Labrador Wolf
Kingdom
Phylum
Subphylum
Class
Order
Suborder
Family
Genus
SPECIES
Canis lupus labradorius
Population size
Unknown
Life Span
10-20 years
Top speed
65
40
km/hmph
km/h mph 
Weight
33
73
kglbs
kg lbs 
Length
132-189
52-74.4
cminch
cm inch 

The Labrador wolf (Canis lupus labradorius) is a subspecies of Grey wolf. It is one of the least studied because it is very feared by people. It is closely related to the Newfoundland wolf.

No

Nocturnal

Ca

Carnivore

Vi

Viviparous

Te

Terrestrial

Cu

Cursorial

No

Nomadic

Ap

Apex predator

Pa

Pack hunters

Pu

Pursuit predator

Am

Ambush predator

Al

Altricial

Te

Territorial

Mo

Monogamy

So

Social

Do

Dominance hierarchy

No

Not a migrant

L

starts with

Appearance

The Labrador wolf is a medium-sized, light-colored subspecies. Its coloration has been described as ranging from dark grizzly-gray to almost white. It looks very similar to the Eastern wolf but is larger in size.

Distribution

Geography

This subspecies lives in Labrador and northern Quebec. Recently there were also confirmed sightings in Newfoundland. Wolves live in boreal forests, taiga, coastline wetlands, shrublands, and tundra. Their habitat depends on the abundance of prey, snow conditions, livestock densities, road densities, human presence, and topography.

Labrador Wolf habitat map

Climate zones

Labrador Wolf habitat map
Labrador Wolf
Public Domain Dedication (CC0)

Habits and Lifestyle

Little is known about the behavior of Labrador wolves. Like all Grey wolves. they live, hunt, and travel in packs. Usually, packs of Grey wolves include the alpha male and female with their young as well as older offspring. The alphas are the leaders of the pack, establishing the group's territory, selecting the den sites, tracking down, and hunting prey. They live in close ties with the members of their pack, communicating with each other through a wide variety of calls, including barks, whines, howls, and growls. Grey wolves are nocturnal predators. They move around their territory when hunting, using the same trails for extended periods. These follow the banks of rivers, the shorelines of lakes, and ravines overgrown with shrubs, plantations, roads, and human paths. Grey wolves prefer moving at night, being able to travel up to 200 km (124 miles) per day. Throughout the year, they undergo stationary and nomadic phases: the stationary phase takes place in the spring and summer months, when they grow up young, while the nomadic phase lasts from autumn to winter.

Group name
Seasonal behavior

Diet and Nutrition

Labrador wolves are carnivores. Within their range, they mainly prey on caribou, Harp seals, foxes, moose, muskoxen, hares, beavers, fish, and some rodents.

Mating Habits

MATING BEHAVIOR
REPRODUCTION SEASON
January-April
PREGNANCY DURATION
60-63 days
BABY CARRYING
1-14 pups
INDEPENDENT AGE
8-10 weeks
FEMALE NAME
bitch
MALE NAME
dog
BABY NAME
pup, whelp

Little information is available about the reproductive habits of Labrador wolves. In general, within a pack of Grey wolves, only the alpha male and female breed. The alphas are monogamous, mating for life until one of the mates dies, after which a new alpha male or female is determined, and the pair is re-established. Grey wolves breed from January to April. The female is responsible for digging a den, where she further gives birth and raises the pups. The gestation period lasts about 60-63 days, after which 1-14 helpless pups are born with an average of 6-7. For the first 45 days, all members of the pack participate in feeding the pups through regurgitation. The mother stays with the young for the first 3 weeks, after which the pups continue living in the den until they reach the age of 8-10 weeks. Females become reproductively mature at 2 years old, and males when they are 3 years old.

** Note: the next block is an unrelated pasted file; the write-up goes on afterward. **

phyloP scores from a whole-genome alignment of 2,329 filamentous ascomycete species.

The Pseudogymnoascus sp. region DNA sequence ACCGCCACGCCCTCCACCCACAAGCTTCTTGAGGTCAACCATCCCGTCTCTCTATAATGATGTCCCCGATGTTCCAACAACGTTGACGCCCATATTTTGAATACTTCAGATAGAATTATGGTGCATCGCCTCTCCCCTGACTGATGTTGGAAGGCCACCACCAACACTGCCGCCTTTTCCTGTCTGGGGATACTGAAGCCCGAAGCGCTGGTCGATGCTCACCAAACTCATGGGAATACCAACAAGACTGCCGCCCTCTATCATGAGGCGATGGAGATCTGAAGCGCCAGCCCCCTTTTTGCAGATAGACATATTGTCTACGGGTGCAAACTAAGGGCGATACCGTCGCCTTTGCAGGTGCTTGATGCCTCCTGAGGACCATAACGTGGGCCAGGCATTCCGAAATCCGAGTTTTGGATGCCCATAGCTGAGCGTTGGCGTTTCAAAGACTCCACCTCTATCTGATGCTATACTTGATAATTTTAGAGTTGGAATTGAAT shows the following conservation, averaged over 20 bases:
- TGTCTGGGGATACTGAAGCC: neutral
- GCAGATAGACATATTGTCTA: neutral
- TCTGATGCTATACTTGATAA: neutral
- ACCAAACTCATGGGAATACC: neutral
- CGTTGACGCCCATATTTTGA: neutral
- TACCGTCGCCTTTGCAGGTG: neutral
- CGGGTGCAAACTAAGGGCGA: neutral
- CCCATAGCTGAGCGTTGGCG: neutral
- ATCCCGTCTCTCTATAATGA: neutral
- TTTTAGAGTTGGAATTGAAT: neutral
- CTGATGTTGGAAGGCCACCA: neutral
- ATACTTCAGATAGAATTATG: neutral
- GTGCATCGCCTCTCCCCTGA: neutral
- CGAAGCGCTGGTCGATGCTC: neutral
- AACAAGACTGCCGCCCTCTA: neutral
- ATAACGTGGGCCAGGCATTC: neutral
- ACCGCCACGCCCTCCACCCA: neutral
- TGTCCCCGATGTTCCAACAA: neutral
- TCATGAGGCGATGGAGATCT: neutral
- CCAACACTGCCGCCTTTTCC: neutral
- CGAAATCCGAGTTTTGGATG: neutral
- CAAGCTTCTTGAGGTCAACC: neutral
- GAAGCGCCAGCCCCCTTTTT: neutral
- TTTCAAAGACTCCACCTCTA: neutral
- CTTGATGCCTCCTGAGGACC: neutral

Population

Population threats

Due to overhunting in the early 1900s, Labrador wolf sightings were infrequent through the 1950s. As a whole, primary threats to Grey wolves include loss and fragmentation of their habitat, leading to a considerable reduction of their population. Due to being considered livestock predators, these animals are frequently killed both individually and in whole packs. In some areas of their range, Grey wolves are not legally protected and thus are widely hunted and trapped.

Population number

The IUCN Red List and other sources don’t provide the number of the Labrador wolf total population size. Presently, this subspecies is not included in the IUCN Red List and its conservation status has not been evaluated.

Ecological niche

Grey wolves feed upon a wide variety of animal species and thus control the numbers of their populations; this way wolves benefit different animal and plant species of their range.

Coloring Pages

References

1. Labrador wolf Wikipedia article - https://en.wikipedia.org/wiki/Labrador_wolf

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